Why do teachers and school leaders matter for equity?

Research and experience show the powerful impact that teachers and school leaders have on student learning. But far too often, the students who most need the strongest teachers and leaders are the least likely to be assigned to them. Turning this pattern around is one of the most important things we can do to close gaps and raise achievement for all.


What does the Every Student Succeeds Act require?

Attention to — and action on — equity

States and districts1 must ensure that low-income students and students of color are not taught at disproportionate rates by ineffective, out-of-field, or inexperienced teachers, and must measure and report on progress toward eliminating inequities.


State and district report cards must include data that show how high-poverty and low-poverty schools compare
based on the number and percentage of:

  • Inexperienced teachers, principals, and other school leaders;
  • Teachers with emergency or provisional credentials; and
  • Out-of-field teachers.
Funds to support improved attention to equity

ESSA’s Title II program provides grants to states and districts that can be used on activities that improve access to strong teachers and leaders for low-income students and students of color. These funds can be used to, among other things, address inequities in access to effective teachers, provide professional development, improve teacher recruitment and retention, and develop and implement evaluation systems. If states choose to use federal dollars for development or implementing educator evaluation systems, these systems have to include measures of student achievement as one of multiple indicators.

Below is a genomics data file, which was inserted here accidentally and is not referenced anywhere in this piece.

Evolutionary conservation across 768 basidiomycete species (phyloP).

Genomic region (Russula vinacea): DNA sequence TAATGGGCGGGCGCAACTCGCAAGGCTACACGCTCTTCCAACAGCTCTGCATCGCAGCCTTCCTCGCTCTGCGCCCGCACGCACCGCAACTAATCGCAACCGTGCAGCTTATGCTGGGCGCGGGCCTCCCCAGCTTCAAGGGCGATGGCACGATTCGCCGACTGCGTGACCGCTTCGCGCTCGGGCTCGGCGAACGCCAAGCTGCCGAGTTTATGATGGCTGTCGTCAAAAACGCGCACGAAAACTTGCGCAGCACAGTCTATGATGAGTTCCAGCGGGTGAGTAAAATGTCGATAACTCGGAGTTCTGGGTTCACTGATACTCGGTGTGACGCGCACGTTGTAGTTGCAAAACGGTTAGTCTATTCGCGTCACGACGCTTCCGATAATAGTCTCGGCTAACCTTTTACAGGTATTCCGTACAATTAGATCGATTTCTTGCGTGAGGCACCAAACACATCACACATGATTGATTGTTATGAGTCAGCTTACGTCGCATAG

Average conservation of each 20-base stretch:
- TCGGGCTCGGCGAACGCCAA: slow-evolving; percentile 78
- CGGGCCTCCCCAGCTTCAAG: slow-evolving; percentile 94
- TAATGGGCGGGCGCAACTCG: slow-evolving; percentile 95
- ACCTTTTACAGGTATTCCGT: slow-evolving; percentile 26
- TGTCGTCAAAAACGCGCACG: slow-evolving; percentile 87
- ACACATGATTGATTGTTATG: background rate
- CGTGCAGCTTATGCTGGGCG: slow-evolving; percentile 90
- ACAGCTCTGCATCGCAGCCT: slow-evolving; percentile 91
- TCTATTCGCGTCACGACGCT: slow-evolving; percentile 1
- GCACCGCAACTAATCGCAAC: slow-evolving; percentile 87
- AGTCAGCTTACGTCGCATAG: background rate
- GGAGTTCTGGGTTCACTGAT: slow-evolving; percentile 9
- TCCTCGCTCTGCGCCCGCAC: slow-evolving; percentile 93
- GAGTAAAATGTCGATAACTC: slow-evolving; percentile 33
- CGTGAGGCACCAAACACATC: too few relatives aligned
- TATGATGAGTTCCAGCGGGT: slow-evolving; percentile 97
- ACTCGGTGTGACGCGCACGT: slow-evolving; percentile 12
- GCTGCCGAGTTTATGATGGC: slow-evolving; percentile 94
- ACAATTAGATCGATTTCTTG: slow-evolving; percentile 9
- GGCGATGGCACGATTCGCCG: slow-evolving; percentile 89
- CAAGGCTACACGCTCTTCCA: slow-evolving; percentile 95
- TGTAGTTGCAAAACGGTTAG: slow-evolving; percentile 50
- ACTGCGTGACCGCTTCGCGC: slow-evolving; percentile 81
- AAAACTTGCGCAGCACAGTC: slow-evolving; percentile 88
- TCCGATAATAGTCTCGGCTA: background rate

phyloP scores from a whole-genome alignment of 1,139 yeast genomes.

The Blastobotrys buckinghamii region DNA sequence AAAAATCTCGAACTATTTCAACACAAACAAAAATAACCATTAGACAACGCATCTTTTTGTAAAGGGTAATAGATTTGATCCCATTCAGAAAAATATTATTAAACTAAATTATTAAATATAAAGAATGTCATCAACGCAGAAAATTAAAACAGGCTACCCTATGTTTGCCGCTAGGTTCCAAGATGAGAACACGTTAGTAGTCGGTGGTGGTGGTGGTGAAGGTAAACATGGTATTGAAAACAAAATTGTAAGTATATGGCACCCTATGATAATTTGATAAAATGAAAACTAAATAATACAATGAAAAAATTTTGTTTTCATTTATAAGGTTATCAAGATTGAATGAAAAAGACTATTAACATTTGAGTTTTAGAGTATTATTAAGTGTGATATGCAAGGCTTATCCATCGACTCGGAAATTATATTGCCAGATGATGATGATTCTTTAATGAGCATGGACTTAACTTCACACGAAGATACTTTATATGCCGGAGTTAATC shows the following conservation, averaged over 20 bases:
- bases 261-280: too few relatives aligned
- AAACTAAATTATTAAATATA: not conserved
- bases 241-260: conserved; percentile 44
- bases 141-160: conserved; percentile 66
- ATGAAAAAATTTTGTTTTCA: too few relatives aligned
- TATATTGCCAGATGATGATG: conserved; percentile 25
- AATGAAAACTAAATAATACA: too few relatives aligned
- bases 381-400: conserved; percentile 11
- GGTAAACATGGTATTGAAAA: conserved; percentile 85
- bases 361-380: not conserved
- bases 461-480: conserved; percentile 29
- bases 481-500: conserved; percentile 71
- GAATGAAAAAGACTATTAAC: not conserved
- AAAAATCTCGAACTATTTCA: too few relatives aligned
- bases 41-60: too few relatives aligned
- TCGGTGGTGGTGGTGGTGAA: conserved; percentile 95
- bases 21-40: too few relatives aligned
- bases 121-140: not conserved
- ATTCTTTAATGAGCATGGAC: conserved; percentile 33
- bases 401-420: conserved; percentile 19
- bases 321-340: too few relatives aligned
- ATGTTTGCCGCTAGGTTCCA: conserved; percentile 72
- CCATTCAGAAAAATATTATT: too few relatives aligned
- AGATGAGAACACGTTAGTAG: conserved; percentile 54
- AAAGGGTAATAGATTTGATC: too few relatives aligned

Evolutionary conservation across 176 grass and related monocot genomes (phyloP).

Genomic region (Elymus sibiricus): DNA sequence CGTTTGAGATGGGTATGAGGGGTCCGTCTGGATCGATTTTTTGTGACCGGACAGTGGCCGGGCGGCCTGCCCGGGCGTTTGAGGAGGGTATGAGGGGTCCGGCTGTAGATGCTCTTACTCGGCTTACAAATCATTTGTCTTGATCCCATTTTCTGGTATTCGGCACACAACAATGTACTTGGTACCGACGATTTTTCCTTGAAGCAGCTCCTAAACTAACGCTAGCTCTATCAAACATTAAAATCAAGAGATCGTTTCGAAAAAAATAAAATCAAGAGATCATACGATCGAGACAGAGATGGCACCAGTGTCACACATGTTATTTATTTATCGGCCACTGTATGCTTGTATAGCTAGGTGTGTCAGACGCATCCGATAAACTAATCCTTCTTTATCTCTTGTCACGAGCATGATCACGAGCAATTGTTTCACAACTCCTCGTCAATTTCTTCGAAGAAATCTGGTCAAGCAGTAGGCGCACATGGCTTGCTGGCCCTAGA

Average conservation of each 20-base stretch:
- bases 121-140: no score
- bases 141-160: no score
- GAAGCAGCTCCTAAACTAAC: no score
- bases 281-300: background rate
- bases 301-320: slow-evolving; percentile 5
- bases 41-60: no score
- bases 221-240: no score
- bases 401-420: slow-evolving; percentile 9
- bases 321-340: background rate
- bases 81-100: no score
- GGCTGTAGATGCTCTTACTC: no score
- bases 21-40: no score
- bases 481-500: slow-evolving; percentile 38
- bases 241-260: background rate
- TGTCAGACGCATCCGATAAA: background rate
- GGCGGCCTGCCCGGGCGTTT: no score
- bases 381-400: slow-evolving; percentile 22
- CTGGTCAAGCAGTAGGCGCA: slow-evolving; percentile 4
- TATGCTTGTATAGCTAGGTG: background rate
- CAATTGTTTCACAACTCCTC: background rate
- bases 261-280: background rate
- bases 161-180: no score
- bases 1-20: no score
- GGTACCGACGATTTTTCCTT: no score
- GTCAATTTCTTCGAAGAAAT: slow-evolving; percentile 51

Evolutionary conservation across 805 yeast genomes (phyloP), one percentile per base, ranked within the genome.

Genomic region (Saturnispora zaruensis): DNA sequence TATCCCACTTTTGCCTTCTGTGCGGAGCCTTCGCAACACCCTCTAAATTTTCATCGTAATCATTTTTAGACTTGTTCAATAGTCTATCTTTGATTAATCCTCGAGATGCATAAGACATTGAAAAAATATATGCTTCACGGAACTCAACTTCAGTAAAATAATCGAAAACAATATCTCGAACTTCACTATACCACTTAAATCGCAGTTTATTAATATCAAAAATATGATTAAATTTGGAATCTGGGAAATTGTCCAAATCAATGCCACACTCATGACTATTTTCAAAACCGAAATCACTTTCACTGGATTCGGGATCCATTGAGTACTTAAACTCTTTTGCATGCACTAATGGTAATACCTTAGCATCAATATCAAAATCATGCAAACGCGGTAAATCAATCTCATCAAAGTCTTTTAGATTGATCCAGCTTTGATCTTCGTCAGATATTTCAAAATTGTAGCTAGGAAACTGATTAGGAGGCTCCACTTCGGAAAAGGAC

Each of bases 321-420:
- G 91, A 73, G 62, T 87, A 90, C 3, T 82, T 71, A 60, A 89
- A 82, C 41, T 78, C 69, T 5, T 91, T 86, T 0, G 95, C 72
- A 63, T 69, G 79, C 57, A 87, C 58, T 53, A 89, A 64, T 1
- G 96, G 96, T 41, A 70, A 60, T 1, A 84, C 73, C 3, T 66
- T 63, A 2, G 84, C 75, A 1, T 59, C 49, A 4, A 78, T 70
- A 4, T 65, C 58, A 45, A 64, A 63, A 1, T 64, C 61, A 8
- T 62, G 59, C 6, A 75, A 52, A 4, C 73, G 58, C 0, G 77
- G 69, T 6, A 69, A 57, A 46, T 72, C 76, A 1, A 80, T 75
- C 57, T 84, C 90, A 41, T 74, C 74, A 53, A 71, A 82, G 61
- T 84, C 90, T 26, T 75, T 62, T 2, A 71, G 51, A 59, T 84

States and districts can also apply for additional competitive grant dollars for programs designed to improve teacher and school leader effectiveness, recruitment, and retention.

What key questions should equity-minded advocates be asking?

  • How will states measure educator effectiveness? Will this measure allow your state to identify teachers who are particularly strong or particularly weak at improving student learning?
  • How will states and districts live up to their responsibility to ensure equitable access to effective, experienced, in-field teachers?

1. When used on this page, the term “district” refers to both traditional public school districts and charters.

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